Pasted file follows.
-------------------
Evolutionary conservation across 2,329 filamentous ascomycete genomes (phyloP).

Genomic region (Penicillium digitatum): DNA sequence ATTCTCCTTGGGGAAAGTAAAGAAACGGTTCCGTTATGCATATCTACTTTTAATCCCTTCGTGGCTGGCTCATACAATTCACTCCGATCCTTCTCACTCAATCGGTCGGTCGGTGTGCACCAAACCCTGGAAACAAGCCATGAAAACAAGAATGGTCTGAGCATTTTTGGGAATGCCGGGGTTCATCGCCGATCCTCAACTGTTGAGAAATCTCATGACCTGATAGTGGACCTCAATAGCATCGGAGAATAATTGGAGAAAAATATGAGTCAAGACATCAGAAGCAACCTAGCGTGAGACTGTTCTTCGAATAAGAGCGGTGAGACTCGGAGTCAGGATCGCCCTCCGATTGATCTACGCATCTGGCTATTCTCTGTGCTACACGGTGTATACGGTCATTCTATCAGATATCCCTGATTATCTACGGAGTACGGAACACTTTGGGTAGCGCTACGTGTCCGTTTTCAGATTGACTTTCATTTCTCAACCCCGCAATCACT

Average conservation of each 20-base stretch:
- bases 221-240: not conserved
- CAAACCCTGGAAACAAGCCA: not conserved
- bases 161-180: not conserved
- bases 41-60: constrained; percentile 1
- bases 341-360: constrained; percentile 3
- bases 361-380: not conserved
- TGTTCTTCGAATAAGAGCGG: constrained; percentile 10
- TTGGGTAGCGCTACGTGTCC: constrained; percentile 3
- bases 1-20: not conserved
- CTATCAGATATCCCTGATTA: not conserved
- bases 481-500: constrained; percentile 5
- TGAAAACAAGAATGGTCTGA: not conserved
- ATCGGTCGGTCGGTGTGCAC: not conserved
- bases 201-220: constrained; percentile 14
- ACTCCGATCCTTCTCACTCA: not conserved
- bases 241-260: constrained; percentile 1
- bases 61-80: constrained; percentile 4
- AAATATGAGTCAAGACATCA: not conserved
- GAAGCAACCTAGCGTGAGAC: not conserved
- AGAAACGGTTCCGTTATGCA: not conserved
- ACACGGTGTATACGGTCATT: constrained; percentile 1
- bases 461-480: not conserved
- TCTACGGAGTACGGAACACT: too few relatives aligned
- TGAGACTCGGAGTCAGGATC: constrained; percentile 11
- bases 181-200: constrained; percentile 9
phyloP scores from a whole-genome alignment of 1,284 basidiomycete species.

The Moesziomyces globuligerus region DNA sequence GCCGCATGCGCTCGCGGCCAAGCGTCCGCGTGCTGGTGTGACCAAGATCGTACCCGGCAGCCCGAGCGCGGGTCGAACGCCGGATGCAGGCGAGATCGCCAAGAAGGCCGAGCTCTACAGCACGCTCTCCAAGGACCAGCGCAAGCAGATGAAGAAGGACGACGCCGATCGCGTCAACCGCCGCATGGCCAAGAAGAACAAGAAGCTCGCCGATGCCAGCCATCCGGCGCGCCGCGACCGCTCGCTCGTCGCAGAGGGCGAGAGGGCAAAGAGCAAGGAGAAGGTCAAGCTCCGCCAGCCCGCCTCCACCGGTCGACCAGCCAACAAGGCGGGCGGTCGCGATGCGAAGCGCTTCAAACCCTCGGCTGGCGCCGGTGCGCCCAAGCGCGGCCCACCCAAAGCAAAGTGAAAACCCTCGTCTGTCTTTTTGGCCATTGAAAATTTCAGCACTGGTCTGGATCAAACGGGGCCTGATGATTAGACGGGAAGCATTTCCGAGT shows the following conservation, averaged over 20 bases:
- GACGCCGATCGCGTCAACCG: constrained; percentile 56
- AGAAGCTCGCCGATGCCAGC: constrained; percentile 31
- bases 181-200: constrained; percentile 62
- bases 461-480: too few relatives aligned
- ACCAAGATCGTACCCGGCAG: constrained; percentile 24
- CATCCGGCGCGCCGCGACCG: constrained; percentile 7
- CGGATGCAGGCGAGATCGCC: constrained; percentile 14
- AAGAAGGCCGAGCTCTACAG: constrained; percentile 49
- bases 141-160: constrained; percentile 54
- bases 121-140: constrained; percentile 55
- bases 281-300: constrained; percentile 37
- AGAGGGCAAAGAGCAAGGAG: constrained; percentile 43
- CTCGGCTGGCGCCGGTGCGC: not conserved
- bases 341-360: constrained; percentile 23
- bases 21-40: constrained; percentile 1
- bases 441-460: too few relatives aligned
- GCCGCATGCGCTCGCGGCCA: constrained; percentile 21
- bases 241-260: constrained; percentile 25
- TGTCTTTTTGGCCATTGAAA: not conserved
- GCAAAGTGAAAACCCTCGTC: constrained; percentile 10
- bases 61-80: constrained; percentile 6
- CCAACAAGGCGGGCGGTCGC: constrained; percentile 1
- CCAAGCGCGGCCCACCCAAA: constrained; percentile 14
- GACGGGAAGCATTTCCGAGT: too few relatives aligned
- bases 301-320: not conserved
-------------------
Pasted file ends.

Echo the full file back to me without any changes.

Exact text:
Evolutionary conservation across 2,329 filamentous ascomycete genomes (phyloP).

Genomic region (Penicillium digitatum): DNA sequence ATTCTCCTTGGGGAAAGTAAAGAAACGGTTCCGTTATGCATATCTACTTTTAATCCCTTCGTGGCTGGCTCATACAATTCACTCCGATCCTTCTCACTCAATCGGTCGGTCGGTGTGCACCAAACCCTGGAAACAAGCCATGAAAACAAGAATGGTCTGAGCATTTTTGGGAATGCCGGGGTTCATCGCCGATCCTCAACTGTTGAGAAATCTCATGACCTGATAGTGGACCTCAATAGCATCGGAGAATAATTGGAGAAAAATATGAGTCAAGACATCAGAAGCAACCTAGCGTGAGACTGTTCTTCGAATAAGAGCGGTGAGACTCGGAGTCAGGATCGCCCTCCGATTGATCTACGCATCTGGCTATTCTCTGTGCTACACGGTGTATACGGTCATTCTATCAGATATCCCTGATTATCTACGGAGTACGGAACACTTTGGGTAGCGCTACGTGTCCGTTTTCAGATTGACTTTCATTTCTCAACCCCGCAATCACT

Average conservation of each 20-base stretch:
- bases 221-240: not conserved
- CAAACCCTGGAAACAAGCCA: not conserved
- bases 161-180: not conserved
- bases 41-60: constrained; percentile 1
- bases 341-360: constrained; percentile 3
- bases 361-380: not conserved
- TGTTCTTCGAATAAGAGCGG: constrained; percentile 10
- TTGGGTAGCGCTACGTGTCC: constrained; percentile 3
- bases 1-20: not conserved
- CTATCAGATATCCCTGATTA: not conserved
- bases 481-500: constrained; percentile 5
- TGAAAACAAGAATGGTCTGA: not conserved
- ATCGGTCGGTCGGTGTGCAC: not conserved
- bases 201-220: constrained; percentile 14
- ACTCCGATCCTTCTCACTCA: not conserved
- bases 241-260: constrained; percentile 1
- bases 61-80: constrained; percentile 4
- AAATATGAGTCAAGACATCA: not conserved
- GAAGCAACCTAGCGTGAGAC: not conserved
- AGAAACGGTTCCGTTATGCA: not conserved
- ACACGGTGTATACGGTCATT: constrained; percentile 1
- bases 461-480: not conserved
- TCTACGGAGTACGGAACACT: too few relatives aligned
- TGAGACTCGGAGTCAGGATC: constrained; percentile 11
- bases 181-200: constrained; percentile 9
phyloP scores from a whole-genome alignment of 1,284 basidiomycete species.

The Moesziomyces globuligerus region DNA sequence GCCGCATGCGCTCGCGGCCAAGCGTCCGCGTGCTGGTGTGACCAAGATCGTACCCGGCAGCCCGAGCGCGGGTCGAACGCCGGATGCAGGCGAGATCGCCAAGAAGGCCGAGCTCTACAGCACGCTCTCCAAGGACCAGCGCAAGCAGATGAAGAAGGACGACGCCGATCGCGTCAACCGCCGCATGGCCAAGAAGAACAAGAAGCTCGCCGATGCCAGCCATCCGGCGCGCCGCGACCGCTCGCTCGTCGCAGAGGGCGAGAGGGCAAAGAGCAAGGAGAAGGTCAAGCTCCGCCAGCCCGCCTCCACCGGTCGACCAGCCAACAAGGCGGGCGGTCGCGATGCGAAGCGCTTCAAACCCTCGGCTGGCGCCGGTGCGCCCAAGCGCGGCCCACCCAAAGCAAAGTGAAAACCCTCGTCTGTCTTTTTGGCCATTGAAAATTTCAGCACTGGTCTGGATCAAACGGGGCCTGATGATTAGACGGGAAGCATTTCCGAGT shows the following conservation, averaged over 20 bases:
- GACGCCGATCGCGTCAACCG: constrained; percentile 56
- AGAAGCTCGCCGATGCCAGC: constrained; percentile 31
- bases 181-200: constrained; percentile 62
- bases 461-480: too few relatives aligned
- ACCAAGATCGTACCCGGCAG: constrained; percentile 24
- CATCCGGCGCGCCGCGACCG: constrained; percentile 7
- CGGATGCAGGCGAGATCGCC: constrained; percentile 14
- AAGAAGGCCGAGCTCTACAG: constrained; percentile 49
- bases 141-160: constrained; percentile 54
- bases 121-140: constrained; percentile 55
- bases 281-300: constrained; percentile 37
- AGAGGGCAAAGAGCAAGGAG: constrained; percentile 43
- CTCGGCTGGCGCCGGTGCGC: not conserved
- bases 341-360: constrained; percentile 23
- bases 21-40: constrained; percentile 1
- bases 441-460: too few relatives aligned
- GCCGCATGCGCTCGCGGCCA: constrained; percentile 21
- bases 241-260: constrained; percentile 25
- TGTCTTTTTGGCCATTGAAA: not conserved
- GCAAAGTGAAAACCCTCGTC: constrained; percentile 10
- bases 61-80: constrained; percentile 6
- CCAACAAGGCGGGCGGTCGC: constrained; percentile 1
- CCAAGCGCGGCCCACCCAAA: constrained; percentile 14
- GACGGGAAGCATTTCCGAGT: too few relatives aligned
- bases 301-320: not conserved